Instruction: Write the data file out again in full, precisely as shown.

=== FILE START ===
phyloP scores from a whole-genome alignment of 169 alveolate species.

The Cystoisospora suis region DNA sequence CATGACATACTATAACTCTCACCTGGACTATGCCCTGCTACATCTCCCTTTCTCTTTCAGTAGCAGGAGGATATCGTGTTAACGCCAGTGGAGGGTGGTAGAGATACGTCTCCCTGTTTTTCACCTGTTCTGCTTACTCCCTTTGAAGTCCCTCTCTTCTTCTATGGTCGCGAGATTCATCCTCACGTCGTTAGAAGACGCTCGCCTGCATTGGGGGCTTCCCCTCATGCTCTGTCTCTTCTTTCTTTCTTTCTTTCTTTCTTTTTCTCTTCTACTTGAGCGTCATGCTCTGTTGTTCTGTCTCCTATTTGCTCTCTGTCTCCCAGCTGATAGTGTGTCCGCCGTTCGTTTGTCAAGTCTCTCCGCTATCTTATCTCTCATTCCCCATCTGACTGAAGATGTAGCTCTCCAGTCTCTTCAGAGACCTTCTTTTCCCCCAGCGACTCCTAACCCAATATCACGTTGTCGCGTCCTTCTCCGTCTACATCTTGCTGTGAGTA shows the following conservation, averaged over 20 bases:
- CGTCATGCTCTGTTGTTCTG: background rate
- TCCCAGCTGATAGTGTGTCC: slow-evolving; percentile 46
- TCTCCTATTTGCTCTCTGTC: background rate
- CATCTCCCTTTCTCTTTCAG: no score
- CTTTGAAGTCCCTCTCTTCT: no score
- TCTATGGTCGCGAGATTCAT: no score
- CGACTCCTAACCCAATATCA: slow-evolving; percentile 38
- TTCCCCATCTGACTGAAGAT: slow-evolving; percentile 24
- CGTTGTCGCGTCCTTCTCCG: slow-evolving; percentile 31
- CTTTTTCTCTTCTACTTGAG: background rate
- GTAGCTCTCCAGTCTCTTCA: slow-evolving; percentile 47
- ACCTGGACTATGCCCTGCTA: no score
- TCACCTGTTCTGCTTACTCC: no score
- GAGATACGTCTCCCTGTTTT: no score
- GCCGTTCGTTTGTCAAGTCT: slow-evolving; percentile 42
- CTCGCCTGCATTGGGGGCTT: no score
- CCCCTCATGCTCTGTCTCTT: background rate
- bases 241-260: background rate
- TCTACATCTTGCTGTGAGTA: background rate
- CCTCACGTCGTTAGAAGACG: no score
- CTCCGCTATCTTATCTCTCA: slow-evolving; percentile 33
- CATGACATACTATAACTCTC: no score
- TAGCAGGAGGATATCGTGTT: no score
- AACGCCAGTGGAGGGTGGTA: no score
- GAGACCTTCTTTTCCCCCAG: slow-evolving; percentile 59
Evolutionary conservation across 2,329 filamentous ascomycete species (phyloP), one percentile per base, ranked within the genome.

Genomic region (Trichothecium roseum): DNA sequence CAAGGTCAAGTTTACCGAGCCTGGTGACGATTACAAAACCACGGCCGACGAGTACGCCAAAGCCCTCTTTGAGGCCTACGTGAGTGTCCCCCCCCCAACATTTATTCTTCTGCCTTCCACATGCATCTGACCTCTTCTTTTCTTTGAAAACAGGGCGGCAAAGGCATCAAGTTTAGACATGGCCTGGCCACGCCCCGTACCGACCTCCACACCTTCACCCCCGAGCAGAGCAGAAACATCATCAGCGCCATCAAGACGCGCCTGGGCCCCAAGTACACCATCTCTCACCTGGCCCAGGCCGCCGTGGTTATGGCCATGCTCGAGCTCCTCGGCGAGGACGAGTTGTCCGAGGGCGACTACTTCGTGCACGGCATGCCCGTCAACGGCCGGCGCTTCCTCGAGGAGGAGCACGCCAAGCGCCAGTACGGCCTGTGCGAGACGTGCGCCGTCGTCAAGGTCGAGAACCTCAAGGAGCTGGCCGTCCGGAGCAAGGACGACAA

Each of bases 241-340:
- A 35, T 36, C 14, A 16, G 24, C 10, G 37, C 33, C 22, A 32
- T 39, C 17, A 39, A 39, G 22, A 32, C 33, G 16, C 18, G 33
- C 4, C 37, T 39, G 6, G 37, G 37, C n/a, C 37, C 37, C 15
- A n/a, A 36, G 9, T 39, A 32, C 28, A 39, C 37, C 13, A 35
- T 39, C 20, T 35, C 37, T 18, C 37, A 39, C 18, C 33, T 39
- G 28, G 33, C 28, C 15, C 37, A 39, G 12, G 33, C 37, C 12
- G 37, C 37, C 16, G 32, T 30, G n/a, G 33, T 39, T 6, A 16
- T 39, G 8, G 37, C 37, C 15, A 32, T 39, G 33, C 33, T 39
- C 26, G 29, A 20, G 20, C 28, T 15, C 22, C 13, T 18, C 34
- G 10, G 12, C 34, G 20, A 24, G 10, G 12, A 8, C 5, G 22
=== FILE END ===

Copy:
phyloP scores from a whole-genome alignment of 169 alveolate species.

The Cystoisospora suis region DNA sequence CATGACATACTATAACTCTCACCTGGACTATGCCCTGCTACATCTCCCTTTCTCTTTCAGTAGCAGGAGGATATCGTGTTAACGCCAGTGGAGGGTGGTAGAGATACGTCTCCCTGTTTTTCACCTGTTCTGCTTACTCCCTTTGAAGTCCCTCTCTTCTTCTATGGTCGCGAGATTCATCCTCACGTCGTTAGAAGACGCTCGCCTGCATTGGGGGCTTCCCCTCATGCTCTGTCTCTTCTTTCTTTCTTTCTTTCTTTCTTTTTCTCTTCTACTTGAGCGTCATGCTCTGTTGTTCTGTCTCCTATTTGCTCTCTGTCTCCCAGCTGATAGTGTGTCCGCCGTTCGTTTGTCAAGTCTCTCCGCTATCTTATCTCTCATTCCCCATCTGACTGAAGATGTAGCTCTCCAGTCTCTTCAGAGACCTTCTTTTCCCCCAGCGACTCCTAACCCAATATCACGTTGTCGCGTCCTTCTCCGTCTACATCTTGCTGTGAGTA shows the following conservation, averaged over 20 bases:
- CGTCATGCTCTGTTGTTCTG: background rate
- TCCCAGCTGATAGTGTGTCC: slow-evolving; percentile 46
- TCTCCTATTTGCTCTCTGTC: background rate
- CATCTCCCTTTCTCTTTCAG: no score
- CTTTGAAGTCCCTCTCTTCT: no score
- TCTATGGTCGCGAGATTCAT: no score
- CGACTCCTAACCCAATATCA: slow-evolving; percentile 38
- TTCCCCATCTGACTGAAGAT: slow-evolving; percentile 24
- CGTTGTCGCGTCCTTCTCCG: slow-evolving; percentile 31
- CTTTTTCTCTTCTACTTGAG: background rate
- GTAGCTCTCCAGTCTCTTCA: slow-evolving; percentile 47
- ACCTGGACTATGCCCTGCTA: no score
- TCACCTGTTCTGCTTACTCC: no score
- GAGATACGTCTCCCTGTTTT: no score
- GCCGTTCGTTTGTCAAGTCT: slow-evolving; percentile 42
- CTCGCCTGCATTGGGGGCTT: no score
- CCCCTCATGCTCTGTCTCTT: background rate
- bases 241-260: background rate
- TCTACATCTTGCTGTGAGTA: background rate
- CCTCACGTCGTTAGAAGACG: no score
- CTCCGCTATCTTATCTCTCA: slow-evolving; percentile 33
- CATGACATACTATAACTCTC: no score
- TAGCAGGAGGATATCGTGTT: no score
- AACGCCAGTGGAGGGTGGTA: no score
- GAGACCTTCTTTTCCCCCAG: slow-evolving; percentile 59
Evolutionary conservation across 2,329 filamentous ascomycete species (phyloP), one percentile per base, ranked within the genome.

Genomic region (Trichothecium roseum): DNA sequence CAAGGTCAAGTTTACCGAGCCTGGTGACGATTACAAAACCACGGCCGACGAGTACGCCAAAGCCCTCTTTGAGGCCTACGTGAGTGTCCCCCCCCCAACATTTATTCTTCTGCCTTCCACATGCATCTGACCTCTTCTTTTCTTTGAAAACAGGGCGGCAAAGGCATCAAGTTTAGACATGGCCTGGCCACGCCCCGTACCGACCTCCACACCTTCACCCCCGAGCAGAGCAGAAACATCATCAGCGCCATCAAGACGCGCCTGGGCCCCAAGTACACCATCTCTCACCTGGCCCAGGCCGCCGTGGTTATGGCCATGCTCGAGCTCCTCGGCGAGGACGAGTTGTCCGAGGGCGACTACTTCGTGCACGGCATGCCCGTCAACGGCCGGCGCTTCCTCGAGGAGGAGCACGCCAAGCGCCAGTACGGCCTGTGCGAGACGTGCGCCGTCGTCAAGGTCGAGAACCTCAAGGAGCTGGCCGTCCGGAGCAAGGACGACAA

Each of bases 241-340:
- A 35, T 36, C 14, A 16, G 24, C 10, G 37, C 33, C 22, A 32
- T 39, C 17, A 39, A 39, G 22, A 32, C 33, G 16, C 18, G 33
- C 4, C 37, T 39, G 6, G 37, G 37, C n/a, C 37, C 37, C 15
- A n/a, A 36, G 9, T 39, A 32, C 28, A 39, C 37, C 13, A 35
- T 39, C 20, T 35, C 37, T 18, C 37, A 39, C 18, C 33, T 39
- G 28, G 33, C 28, C 15, C 37, A 39, G 12, G 33, C 37, C 12
- G 37, C 37, C 16, G 32, T 30, G n/a, G 33, T 39, T 6, A 16
- T 39, G 8, G 37, C 37, C 15, A 32, T 39, G 33, C 33, T 39
- C 26, G 29, A 20, G 20, C 28, T 15, C 22, C 13, T 18, C 34
- G 10, G 12, C 34, G 20, A 24, G 10, G 12, A 8, C 5, G 22